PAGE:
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In re Husain
United States Bankruptcy Court for the Eastern District of Virginia
364 B.R. 211 (2007)
Akhter and Farah Husain (debtors) jointly filed for chapter 7 bankruptcy. The Husains were represented by counsel during the bankruptcy proceedings. The Husains wanted to reaffirm their debt on their two cars, and Mr. Husain asked the court to approve reaffirmation agreements between the Husains and their creditors. In one agreement, between Mr. Husain and Toyota Motor Credit Corporation, Mr. Husain agreed to reaffirm a debt of $15,438.92 at a 15.6 percent interest rate, to be paid in 61 monthly installments of $388.15. The agreement provided that the debt would be secured by the Husains’ 2003 Toyota Avalon, which was valued at $8,415. Under § 524(c)(3) of the Bankruptcy Code, if a debtor is represented by counsel while negotiating a reaffirmation agreement, the debtor’s counsel must certify to the court that the agreement does not impose an undue hardship on the debtor and that the debtor has been fully advised of the agreement’s consequences. The Husains’ bankruptcy lawyer declined to execute this certification. The Husains argued that their lawyer’s failure to execute the certification meant that the bankruptcy court should treat them as debtors who were not represented by counsel and should approve the reaffirmation agreements based on Mr. Husain’s own certification that the reaffirmation agreements were in his best interest and would not impose an undue hardship. Mr. Husain acknowledged that his monthly expenses exceeded his monthly income by roughly $4,000, but he asserted that he could make up the difference with a raise and by working more hours. At a hearing on the Husains’ motion to approve the reaffirmation agreements, the Husains’ lawyer stood by his decision not to execute the certification but argued for the Husains’ position that the court should approve the reaffirmation agreements so the Husains could keep their cars. The lawyer also presented Mr. Husain’s testimony that he would soon be starting a new job that would increase his monthly income by $1,000.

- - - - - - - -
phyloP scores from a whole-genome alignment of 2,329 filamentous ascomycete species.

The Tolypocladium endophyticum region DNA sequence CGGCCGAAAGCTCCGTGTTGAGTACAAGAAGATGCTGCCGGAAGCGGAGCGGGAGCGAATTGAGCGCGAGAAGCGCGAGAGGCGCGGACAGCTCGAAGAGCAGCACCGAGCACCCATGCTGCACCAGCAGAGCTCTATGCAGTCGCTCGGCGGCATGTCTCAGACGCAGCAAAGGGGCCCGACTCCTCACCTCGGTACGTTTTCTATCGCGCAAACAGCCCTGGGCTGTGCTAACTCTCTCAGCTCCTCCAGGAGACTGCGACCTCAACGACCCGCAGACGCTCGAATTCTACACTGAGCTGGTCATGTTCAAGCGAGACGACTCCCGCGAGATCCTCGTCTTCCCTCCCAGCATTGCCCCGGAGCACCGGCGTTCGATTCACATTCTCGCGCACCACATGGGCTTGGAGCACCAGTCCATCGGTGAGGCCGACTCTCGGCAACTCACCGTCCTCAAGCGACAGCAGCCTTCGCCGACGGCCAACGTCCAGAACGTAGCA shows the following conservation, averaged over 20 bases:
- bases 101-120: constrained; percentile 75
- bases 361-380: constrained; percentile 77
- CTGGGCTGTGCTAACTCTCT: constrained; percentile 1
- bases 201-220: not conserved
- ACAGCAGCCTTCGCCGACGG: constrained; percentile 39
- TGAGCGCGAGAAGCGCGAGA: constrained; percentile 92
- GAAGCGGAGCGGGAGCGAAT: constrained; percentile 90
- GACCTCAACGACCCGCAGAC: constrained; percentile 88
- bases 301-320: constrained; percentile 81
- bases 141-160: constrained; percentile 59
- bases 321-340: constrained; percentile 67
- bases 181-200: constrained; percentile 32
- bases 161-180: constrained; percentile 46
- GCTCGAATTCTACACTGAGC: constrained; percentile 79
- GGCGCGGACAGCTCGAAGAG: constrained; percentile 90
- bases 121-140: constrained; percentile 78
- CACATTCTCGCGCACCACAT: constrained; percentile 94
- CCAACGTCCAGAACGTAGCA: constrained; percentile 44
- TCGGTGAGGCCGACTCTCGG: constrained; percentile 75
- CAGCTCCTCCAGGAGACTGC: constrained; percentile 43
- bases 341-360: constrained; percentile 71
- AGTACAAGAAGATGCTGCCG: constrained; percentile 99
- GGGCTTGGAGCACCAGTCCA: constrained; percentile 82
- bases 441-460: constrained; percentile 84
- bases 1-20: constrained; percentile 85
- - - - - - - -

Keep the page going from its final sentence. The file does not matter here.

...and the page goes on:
Rule of Law
Holding and Reasoning (Huennekens, J.)
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